What is a suspect?
In the United States criminal justice system, the person who is suspected by law enforcement of committing a crime is known as a suspect.
Police officers and media reporters often use the term suspect incorrectly when they refer to the actual perpetrator (sometimes called the perp) of the crime or criminal offense. The perpetrator (one who perpetrates) is the person who actually commits the crime. The perpetrator is the thief, the bank robber, the assailant, the illegal counterfeiter, etc. The distinction between suspect and perpetrator is that the suspect is not known to have committed the offense. The person is only “suspected” to have committed the crime, while the perpetrator is the person who actually did.
Possibly because the term suspected is often misused to mean perpetrator, police officers have begun to use “person of interest” to mean suspect.
In the United States judicial system, once a decision is approved to arrest a suspect or hand them over for a legal trial, the suspect is then called either the defendant or generally referred to as “the accused.” The arrest can be requested by a legal prosecutor who issues a warrant, a grand jury issuing a true bill or indictment, or a judge issuing an official arrest warrant.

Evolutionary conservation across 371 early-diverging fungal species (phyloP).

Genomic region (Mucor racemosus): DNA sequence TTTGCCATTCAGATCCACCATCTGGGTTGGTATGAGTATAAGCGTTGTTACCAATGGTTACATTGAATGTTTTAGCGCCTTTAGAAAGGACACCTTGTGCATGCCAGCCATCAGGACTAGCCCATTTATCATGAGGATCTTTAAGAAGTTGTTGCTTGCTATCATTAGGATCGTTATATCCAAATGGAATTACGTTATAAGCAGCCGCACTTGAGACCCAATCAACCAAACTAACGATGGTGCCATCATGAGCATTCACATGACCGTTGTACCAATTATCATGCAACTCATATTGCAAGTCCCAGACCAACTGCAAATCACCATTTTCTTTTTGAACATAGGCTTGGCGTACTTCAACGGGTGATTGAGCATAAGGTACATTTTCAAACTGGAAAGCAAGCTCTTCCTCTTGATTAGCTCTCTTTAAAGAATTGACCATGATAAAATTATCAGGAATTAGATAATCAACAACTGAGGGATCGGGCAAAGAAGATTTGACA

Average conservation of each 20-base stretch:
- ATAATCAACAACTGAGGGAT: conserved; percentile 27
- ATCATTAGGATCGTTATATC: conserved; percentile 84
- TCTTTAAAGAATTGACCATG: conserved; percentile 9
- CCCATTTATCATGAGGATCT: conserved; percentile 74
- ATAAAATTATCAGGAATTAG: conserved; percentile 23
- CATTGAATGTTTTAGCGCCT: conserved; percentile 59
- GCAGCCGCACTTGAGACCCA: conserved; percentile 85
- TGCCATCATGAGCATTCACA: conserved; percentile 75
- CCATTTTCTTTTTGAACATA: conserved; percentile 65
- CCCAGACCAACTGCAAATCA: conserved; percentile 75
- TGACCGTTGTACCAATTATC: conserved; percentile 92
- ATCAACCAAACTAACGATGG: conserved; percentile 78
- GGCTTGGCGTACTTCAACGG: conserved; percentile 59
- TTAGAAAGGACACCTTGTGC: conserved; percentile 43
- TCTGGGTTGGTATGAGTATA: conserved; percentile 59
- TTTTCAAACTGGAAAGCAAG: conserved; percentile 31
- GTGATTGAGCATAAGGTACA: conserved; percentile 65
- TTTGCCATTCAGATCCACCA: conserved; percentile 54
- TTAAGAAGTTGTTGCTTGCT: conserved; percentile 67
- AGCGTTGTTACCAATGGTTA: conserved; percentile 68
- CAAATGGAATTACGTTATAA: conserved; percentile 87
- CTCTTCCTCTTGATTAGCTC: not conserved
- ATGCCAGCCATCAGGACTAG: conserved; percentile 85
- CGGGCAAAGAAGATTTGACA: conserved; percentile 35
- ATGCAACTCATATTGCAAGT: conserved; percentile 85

Only after a person is convicted of a crime can they be properly called the perpetrator.
Private eyes are often hired by private parties to help investigate cases that involve speaking with potential suspects, interviewing witnesses, and digging up information that law enforcement officers and detective may overlook. P.I.’s should be familiar with the correct legal terminology used in such situations.
To hire a private investigator in your area that specializes in interviewing witnesses and potential suspects, please visit the eInvestigator.com Private Detective Directory.
For more legal definitions, visit our Glossary of Legal and Investigation Terms.